So, now Marilyn knows that there is an active deep source in the Santos Basin along with the shallower marine source. She also knows this deep source is the lacustrine and she has an estimate of the vitrinite reflectance at which it was generated.

The next thing she wants to do is get some idea of the relative charge from the shallower marine source versus the charge from the deep lacustrine source for model calibration purposes. And again, Marilyn turns to her best friend, diamondoids! She knows that uncracked oils in the basin have a diamondoid concentration of about 3ppm. However, in some of the reservoirs, the diamondoid concentrations are near 9 ppm. And it isn’t difficult for her to reason that in an oil with 9ppm diamondoids, 3ppm come from the low maturity oil, but the other 6 ppm must come from the deeper charge. If the diamondoid baselines for the marine and lacustrine are both about 3ppm, this tells her that about 1/3 of the charge is from the shallow source and 2/3 is from the deep source. Obviously, this is a bit of an oversimplification, but the method does give an idea of the relative charges. In addition, she knows that the deep charge, being very mature, will have a high GOR and the gas may or may not be trapped in the reservoir.

Our diamondoid-loving basin modeler now has a model for the Santos Basin which includes a deep sub-salt lacustrine source at a calibrated vitrinite reflectance, and she has calibrated the model to charge the various reservoirs based on estimated relative charges determined from diamondoid concentrations.  And she has done all this before the pre-salt discoveries were even made, all because she knew what kind of information she could get from diamondoids.

So, let’s compare her model with one in where the modeler did not realize that “Diamondoids are a Basin Modelers Best Friend”.  This modeler only has the marine sources in their model because that is what the biomarkers are telling them. As such, their models are very different than Marilyn’s, and a comparison of the two is shown in Figure 6. 

This figure only shows the post-salt, but even in the post salt, there are accumulations which Marilyn generates that do not occur in the one-source model.  Furthermore, there are higher liquid volumes, higher GOR’s, lighter oil, etc. in Marilyn’s model. And obviously, huge subsalt accumulations will occur in Marilyn’s model that will not be present in the other.

Years later, after the discovery of the huge fields in the pre-salt, Marilyn constructs new models. And again, she turns to her best friend, diamondoids.  An analysis of diamondoid concentrations (QDA) in oils from the pre-salt Santos fields shows that the fields nearest to shore contain relatively low diamondoid concentrations, and as such, no evidence of oil cracking. Biomarkers show that these fields were generated from the lacustrine source at oil window levels of maturity. The lower diamondoid concentrations indicate that there is no oil coming from other more deeply buried depocenters.  However, as one moves offshore, although the biomarkers are similar in concentrations and ratios, the diamondoid concentrations increase, indicating co-sourcing from a deeper pod. Knowing the geology of the area, Marilyn can reason that the shallower lacustrine charge is coming from lacustrine source pods located to the west of the fields towards the shoreline. This pod is charging all the fields. However, elevated diamondoid concentrations in the more outboard fields indicate that there must be a deeper, more mature kitchen further offshore, also charging these deeper-water fields. This cracked oil and gas must be migrating from deeper water back to the east into the outboard fields.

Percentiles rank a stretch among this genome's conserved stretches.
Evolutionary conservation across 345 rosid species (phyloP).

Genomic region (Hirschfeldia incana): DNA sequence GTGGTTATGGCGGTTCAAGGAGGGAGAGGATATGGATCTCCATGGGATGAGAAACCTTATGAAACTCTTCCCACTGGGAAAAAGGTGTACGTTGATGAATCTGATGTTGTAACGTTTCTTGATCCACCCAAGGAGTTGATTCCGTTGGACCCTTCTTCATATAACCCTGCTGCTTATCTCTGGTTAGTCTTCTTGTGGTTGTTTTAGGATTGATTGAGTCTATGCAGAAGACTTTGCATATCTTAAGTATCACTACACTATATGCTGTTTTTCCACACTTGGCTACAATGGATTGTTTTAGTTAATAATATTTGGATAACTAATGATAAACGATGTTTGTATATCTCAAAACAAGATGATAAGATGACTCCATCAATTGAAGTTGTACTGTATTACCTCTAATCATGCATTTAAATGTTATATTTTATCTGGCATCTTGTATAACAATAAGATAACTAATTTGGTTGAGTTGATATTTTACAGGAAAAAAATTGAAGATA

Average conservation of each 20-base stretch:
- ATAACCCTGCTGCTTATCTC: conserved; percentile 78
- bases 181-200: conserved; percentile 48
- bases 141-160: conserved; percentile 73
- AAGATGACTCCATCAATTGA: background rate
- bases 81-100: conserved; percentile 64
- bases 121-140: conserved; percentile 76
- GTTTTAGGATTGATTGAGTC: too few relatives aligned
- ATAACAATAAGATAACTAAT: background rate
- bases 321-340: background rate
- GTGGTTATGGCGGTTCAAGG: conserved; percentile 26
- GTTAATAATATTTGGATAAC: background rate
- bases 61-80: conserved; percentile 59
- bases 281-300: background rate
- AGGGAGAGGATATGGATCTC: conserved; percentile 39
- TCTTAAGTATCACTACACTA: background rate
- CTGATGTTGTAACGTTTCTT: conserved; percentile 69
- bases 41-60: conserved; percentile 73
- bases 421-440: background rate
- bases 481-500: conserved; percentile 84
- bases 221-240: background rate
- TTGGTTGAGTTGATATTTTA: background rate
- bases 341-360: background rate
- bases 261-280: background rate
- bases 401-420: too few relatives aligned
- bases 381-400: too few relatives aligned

A summary of migration directions based on diamondoid analyses, geology and basin modeling is shown in Fig. 7.  Interestingly, the very high CO2 concentrations in some oil fields correlate with high diamondoid concentrations, indicating that the CO2 is using the same migration pathway as the oil and gas from the deeper depocenters.

The example given here is for the Santos Basin of Brazil. However, stacked source rocks occur in almost every prolific petroleum basin in the world and the same benefits to basin models bestowed by diamondoid analysis of Santos Basin oils, can be obtained in a similar manner for any basin in the world. In this way, new and more accurate models can be created in even the most mature, well-explored basins, and these new models will contain new plays not recognized previously.

So, to sum up, remember the words of Marilyn Monroe the basin modeler:” Diamondoids are a Basin Modeler’s Best Friend”. And one last thing: Marilyn is well aware that a bad diamondoid analysis is worse than no diamondoid analysis at all, because it can lead to incorrect conclusions. Diamondoid concentrations must be measured to 0.1 to 0.2 ppm. For example, one must be able to discern uncracked oils with 3ppm diamondoids from cracked oils with 4 ppm diamondoids with confidence. For this, only the best analyses using the best standards allow for the accuracy needed.  The same is true for large diamondoid distributions using QEDA. For such analyses, largely due to their unique deuterated diamondoid standards, BPS/BTI provide diamondoid concentration accuracies to 0.1ppm and are the only providers of QEDA analyses.